With respect to induced infringement, the court overruled its 2007 decision in BMC Resources, Inc. v. Paymentech, L.P., 498 F.3d 1373 (Fed. Cir. 2007), in which it had held that a party cannot be liable for induced infringement of a method claim unless some other single actor was liable for direct infringement of that claim. See Akamai Techs., 2012 U.S. App. LEXIS 18532, at *11-12. The court instead articulated a new standard, holding “that all the steps of a claimed method must be performed in order to find induced infringement, but that it is not necessary to prove that all the steps were committed by a single entity.” Id. at *11-12. In eliminating the single controlling actor requirement, the court eliminated the need to show that “the induced party [is] an agent of the inducer or [is] acting under the inducer’s direction or control,” writing that “[i]t is enough that the inducer ‘cause[s], urge[s], encourage[s], or aid[s]’ the infringing conduct and that the induced conduct is carried out.” Id. at *17 (citation omitted). The court distinguished the question of whether the steps of the claimed method had been performed, from the question of liability for directly infringing the method claim, which would require the actions or control of a single entity. See id. at *19 (“Requiring proof that there has been direct infringement as a predicate for induced infringement is not the same as requiring proof that a single party would be liable as a direct infringer.”).
Judge Newman and Judge Linn both authored strongly worded dissents, criticizing the majority’s reasoning as well as their decision not to address the question of direct infringement. However, the Newman and Linn dissents advocate decidedly different alternatives. Judge Newman argues for eliminating the single-entity requirement in all contexts, stating that the court should “restore direct infringement to its status as occurring when all of the claimed steps are conducted,” leaving the allocation of damages to account for various parties’ respective contributions to the infringement. See id. at *103. Judge Linn was joined by three other judges in his dissent. Judge Linn, who authored the earlier, and now vacated, McKesson decision, urged a return to the single-entity rule, arguing that the majority opinion is “rooted in its conception of what Congress ought to have done rather than what it did.” See id. at *105.
While the majority reasoned that the BMC Resources “single-entity rule” constituted an improper departure from prior case law and legislative history, many likely will view this decision as a major shift from established principles. As Judge Newman wrote, the majority’s opinion creates “dramatic changes in the law of infringement” that “greatly enlarge” the grounds for induced infringement. Id. at *51. Similarly, Judge Linn called the majority’s approach “contrary to both the Patent Act and to the Supreme Court’s longstanding precedent.” Id. at *104. This Akamai decision will likely be viewed by many as a positive development for holders of complex method patents. However, parties should continue to be protected from unknowingly creating liability by the knowledge and intent requirement for inducement. See Global-Tech Appliances, Inc. v. SEB S.A., 131 S. Ct. 2060, 2068 (2011).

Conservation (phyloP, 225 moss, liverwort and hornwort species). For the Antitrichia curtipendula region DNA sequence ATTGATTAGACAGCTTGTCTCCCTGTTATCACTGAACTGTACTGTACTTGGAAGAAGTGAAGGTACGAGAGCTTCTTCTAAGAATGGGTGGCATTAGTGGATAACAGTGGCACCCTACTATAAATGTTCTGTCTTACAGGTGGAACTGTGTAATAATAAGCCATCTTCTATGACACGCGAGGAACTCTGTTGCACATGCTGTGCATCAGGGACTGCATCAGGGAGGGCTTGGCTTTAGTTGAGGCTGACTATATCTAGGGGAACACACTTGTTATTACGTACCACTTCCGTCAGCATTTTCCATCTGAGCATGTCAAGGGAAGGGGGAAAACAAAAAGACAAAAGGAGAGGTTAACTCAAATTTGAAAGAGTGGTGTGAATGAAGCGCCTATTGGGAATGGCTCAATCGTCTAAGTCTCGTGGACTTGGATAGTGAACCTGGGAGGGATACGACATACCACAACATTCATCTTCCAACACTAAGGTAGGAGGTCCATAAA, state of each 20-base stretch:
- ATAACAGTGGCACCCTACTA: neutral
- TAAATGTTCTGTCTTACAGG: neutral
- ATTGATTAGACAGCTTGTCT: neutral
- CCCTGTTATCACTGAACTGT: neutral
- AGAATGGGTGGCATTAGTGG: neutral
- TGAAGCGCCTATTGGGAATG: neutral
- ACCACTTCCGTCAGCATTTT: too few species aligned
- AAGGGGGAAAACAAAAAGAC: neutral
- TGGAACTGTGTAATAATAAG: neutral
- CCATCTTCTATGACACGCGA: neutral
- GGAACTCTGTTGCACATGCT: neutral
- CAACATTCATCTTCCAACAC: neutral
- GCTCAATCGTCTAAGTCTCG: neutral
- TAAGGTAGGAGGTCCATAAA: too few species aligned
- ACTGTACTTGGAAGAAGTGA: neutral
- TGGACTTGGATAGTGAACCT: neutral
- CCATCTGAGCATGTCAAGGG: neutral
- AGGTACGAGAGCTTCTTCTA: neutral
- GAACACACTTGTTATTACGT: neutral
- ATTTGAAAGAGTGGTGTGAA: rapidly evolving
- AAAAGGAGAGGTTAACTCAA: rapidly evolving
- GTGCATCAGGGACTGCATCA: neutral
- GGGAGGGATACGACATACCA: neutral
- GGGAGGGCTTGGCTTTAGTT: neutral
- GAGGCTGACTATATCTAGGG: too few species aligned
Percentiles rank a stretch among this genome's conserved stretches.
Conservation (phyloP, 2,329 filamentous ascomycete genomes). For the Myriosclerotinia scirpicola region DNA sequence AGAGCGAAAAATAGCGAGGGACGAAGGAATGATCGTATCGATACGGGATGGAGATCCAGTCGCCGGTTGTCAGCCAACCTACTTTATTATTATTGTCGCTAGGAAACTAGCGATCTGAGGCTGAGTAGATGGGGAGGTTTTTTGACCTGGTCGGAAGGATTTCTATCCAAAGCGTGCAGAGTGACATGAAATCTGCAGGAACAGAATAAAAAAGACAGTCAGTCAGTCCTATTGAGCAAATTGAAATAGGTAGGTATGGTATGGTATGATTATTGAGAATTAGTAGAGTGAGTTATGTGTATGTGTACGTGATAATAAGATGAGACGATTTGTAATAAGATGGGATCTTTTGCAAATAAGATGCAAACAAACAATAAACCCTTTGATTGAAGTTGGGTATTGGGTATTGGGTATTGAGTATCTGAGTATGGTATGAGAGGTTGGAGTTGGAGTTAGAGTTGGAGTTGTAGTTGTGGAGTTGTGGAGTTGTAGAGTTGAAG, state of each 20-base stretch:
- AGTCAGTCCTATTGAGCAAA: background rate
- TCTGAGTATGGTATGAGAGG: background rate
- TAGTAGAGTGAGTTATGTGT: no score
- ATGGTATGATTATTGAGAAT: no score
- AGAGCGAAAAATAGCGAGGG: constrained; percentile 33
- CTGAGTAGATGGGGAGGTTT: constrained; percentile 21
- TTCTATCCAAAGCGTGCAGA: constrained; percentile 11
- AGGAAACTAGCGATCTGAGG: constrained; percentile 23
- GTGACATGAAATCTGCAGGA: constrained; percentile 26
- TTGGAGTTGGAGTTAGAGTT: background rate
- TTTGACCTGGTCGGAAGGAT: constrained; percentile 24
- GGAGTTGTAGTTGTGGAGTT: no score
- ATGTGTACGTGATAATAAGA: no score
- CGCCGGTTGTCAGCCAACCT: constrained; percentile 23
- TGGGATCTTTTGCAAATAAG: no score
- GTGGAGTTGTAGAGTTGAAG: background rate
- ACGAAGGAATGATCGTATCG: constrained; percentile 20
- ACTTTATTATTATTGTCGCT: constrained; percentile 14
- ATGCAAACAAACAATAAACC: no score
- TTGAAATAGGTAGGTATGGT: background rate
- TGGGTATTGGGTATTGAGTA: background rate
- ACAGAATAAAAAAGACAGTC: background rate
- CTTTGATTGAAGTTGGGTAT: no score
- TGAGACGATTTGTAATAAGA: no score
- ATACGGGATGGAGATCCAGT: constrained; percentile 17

This is not likely to be the last word on this issue. A petition for Writ of Certiorari to the Supreme Court is a virtual certainty, and there is a good chance that it will be accepted given the attention these cases have garnered and the heavily divided en banc decision. Congressional action also is a possibility, as much of the debate surrounds what the Patent Act was intended to provide and how it should be interpreted. In addition, because the majority relies on the intent requirement to avoid liability for innocent or unknowing actors, further clarity will be needed regarding what constitutes sufficient knowledge and intent to support an inducement claim. The America Invents Act codified the shift in recent case law making it more difficult to show willful infringement, and in so doing, it addressed the intent requirement for inducement. Section 17 of the act states, “The failure of an infringer to obtain the advice of counsel with respect to any allegedly infringed patent, or the failure of the infringer to present such advice to the court or jury, may not be used to prove that the accused infringer … intended to induce infringement of the patent.” Despite this language in the act, however, an opinion of counsel on the issue of inducement may still provide the most reliable defense as the case law continues to develop on the question of intent.